Bringing Sanity to Metadata Madness

By Christy King, Strategic Consultant, MESA

Who would have imagined that there are 200 people in New York City who are excited enough about metadata to devote an entire day to discussing it?

Surprisingly, that’s the number of media business participants who gathered together at Metadata Madness, the Media & Entertainment Interoperability Summit, at the Microsoft Technology Center in Times Square last week to share knowledge about this maddening but essential ingredient in today’s media distribution supply chain.

The standards organizations set the stage for the day’s discussions, illustrating how they are all working hard to bring some predictability to data sets across information silos. ATSC, Ad-ID, and EIDR, all presented new improvements to their code sets to better address a variety of issues such as data security, how more types of data can be shared, and new methodologies to keep data intact through more distribution systems, such as a brand new watermarking technique for OTA (over the air).

Importantly, these “metadata geeks” explained how they are increasingly partnering with the business side of their operations in order to build a solid “business case” coalition for data expenditures.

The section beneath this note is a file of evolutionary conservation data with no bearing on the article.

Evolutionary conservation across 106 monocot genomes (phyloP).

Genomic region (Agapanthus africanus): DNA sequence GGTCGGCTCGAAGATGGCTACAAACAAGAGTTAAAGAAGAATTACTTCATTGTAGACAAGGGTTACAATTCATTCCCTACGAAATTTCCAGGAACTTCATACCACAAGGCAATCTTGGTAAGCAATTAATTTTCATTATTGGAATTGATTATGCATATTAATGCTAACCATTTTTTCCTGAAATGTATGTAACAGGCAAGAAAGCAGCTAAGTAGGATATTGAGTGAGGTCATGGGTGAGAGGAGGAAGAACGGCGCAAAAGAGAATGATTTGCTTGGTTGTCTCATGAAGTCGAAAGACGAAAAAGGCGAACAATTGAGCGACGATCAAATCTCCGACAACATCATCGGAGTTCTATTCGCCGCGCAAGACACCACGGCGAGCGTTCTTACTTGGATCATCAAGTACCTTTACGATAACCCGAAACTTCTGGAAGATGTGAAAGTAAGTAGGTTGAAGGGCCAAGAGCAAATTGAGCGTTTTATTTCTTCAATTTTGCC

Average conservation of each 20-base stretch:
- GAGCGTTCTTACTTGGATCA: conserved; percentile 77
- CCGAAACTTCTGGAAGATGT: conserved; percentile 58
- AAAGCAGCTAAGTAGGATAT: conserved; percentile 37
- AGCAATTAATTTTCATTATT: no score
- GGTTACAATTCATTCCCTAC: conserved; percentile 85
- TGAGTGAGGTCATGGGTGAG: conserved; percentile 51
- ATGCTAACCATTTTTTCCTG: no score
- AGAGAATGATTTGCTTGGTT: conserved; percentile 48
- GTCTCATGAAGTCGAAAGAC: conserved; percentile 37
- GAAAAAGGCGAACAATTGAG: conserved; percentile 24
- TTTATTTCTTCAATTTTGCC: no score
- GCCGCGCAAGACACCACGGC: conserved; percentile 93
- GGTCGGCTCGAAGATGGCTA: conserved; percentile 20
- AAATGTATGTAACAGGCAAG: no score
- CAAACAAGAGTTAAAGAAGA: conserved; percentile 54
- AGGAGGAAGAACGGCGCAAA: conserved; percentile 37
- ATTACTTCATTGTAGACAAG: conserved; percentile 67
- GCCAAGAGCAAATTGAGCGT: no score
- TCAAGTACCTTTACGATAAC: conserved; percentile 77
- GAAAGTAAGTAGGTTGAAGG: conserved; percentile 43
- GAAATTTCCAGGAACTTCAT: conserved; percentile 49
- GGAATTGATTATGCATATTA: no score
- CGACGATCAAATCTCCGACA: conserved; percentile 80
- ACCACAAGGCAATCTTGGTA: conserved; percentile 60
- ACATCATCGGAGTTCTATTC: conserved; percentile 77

How can anyone get so excited about software standards at a time when distribution to the latest new consumer device often triggers a knee-jerk “be there or become instantly irrelevant” reaction? Such a survivalist mentality can take precedence over thinking through exactly what feeding that shiny new toy will engender in terms of technology and people costs. While we are all fighting the good fight to hold onto market share, I believe that there is an important element of software standards that can help us in our metadata evangelism. While many of us are distributing formats and files — numbering in the hundreds every day — one of the most significant problems with a lack of interoperability is that our business units have few ways to compare simple statistics, even something as basic as the number of views per format. Right now it is almost impossible to determine which format(s) to stop producing because we don’t yet have very good ways of comparing actionable data from disparate systems.

During Metadata Madness, we repeatedly heard finance and analysis teams talk about how the measurement of consumption across today’s media ecosystems is still a frustrating exchange of slow, daily battles, even though they are making important progress in producing actionable data. The upshot — we still have a long way to go.

Another interesting discovery came when I asked for a show of hands on who in the room had worked with their legal departments to automate rights data as part of the media distribution workflow. Even with thousands of files moving through organization’s distribution pipelines every day, not a single hand was raised. Clearly rights data is still being buried in complicated silos, and is seriously lagging behind in interoperability solutions.

Its time for us all to come together with our legal teams to begin the process of sorting this out.